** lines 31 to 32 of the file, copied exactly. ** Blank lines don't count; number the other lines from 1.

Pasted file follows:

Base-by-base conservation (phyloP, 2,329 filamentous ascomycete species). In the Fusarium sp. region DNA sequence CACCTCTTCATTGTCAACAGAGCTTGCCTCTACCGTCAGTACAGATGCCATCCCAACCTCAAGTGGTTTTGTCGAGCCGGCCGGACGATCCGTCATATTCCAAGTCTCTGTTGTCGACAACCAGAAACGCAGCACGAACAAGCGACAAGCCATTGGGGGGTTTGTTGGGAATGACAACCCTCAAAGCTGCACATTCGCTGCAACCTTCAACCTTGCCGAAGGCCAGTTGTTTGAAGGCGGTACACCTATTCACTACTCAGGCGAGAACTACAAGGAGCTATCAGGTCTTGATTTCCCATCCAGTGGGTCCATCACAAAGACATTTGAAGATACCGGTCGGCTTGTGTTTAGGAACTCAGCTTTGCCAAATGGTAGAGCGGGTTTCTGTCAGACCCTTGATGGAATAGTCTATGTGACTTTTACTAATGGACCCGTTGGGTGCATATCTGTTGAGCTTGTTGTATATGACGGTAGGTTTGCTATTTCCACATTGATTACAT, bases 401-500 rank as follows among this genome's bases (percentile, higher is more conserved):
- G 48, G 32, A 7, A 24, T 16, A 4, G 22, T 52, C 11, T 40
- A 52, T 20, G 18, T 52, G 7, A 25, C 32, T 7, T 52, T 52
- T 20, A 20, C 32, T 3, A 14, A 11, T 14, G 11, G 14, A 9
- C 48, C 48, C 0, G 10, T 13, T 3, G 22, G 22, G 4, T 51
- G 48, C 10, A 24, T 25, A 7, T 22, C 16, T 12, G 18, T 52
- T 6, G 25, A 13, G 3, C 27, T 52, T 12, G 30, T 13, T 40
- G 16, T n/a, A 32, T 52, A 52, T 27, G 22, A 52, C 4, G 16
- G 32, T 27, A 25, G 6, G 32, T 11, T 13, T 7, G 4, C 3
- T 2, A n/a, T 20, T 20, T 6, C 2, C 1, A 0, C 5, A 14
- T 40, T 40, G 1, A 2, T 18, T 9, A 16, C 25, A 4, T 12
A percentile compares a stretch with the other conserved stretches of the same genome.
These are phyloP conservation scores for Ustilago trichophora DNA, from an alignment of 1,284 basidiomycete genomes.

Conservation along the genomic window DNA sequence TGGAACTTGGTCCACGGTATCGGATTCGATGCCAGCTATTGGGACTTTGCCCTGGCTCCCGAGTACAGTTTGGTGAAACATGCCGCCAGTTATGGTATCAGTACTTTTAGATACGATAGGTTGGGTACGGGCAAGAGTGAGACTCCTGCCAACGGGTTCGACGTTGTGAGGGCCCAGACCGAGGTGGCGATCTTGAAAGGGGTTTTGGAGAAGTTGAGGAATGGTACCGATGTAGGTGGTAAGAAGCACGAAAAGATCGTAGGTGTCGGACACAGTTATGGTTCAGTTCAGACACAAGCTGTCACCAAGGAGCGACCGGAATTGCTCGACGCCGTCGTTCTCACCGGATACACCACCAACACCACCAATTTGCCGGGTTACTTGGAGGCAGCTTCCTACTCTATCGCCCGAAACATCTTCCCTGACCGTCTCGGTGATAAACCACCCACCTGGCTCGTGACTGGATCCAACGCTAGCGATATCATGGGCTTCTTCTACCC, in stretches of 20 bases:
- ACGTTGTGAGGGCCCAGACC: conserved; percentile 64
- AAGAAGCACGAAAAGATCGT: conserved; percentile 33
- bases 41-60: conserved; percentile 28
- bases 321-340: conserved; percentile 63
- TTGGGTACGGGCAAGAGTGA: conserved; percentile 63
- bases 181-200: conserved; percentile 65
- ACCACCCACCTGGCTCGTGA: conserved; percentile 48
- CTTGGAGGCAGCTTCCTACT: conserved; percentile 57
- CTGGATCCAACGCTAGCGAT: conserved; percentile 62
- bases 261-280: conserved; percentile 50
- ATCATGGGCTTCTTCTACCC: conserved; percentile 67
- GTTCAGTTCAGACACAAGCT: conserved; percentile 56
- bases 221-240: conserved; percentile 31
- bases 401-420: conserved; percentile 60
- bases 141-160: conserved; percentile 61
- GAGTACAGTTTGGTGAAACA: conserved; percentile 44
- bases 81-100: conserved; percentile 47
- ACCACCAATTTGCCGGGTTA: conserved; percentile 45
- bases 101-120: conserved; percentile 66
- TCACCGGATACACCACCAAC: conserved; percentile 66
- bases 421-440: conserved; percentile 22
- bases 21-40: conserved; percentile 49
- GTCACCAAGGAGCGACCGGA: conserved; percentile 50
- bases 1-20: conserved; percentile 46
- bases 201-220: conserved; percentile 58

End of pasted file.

- bases 81-100: conserved; percentile 47
- ACCACCAATTTGCCGGGTTA: conserved; percentile 45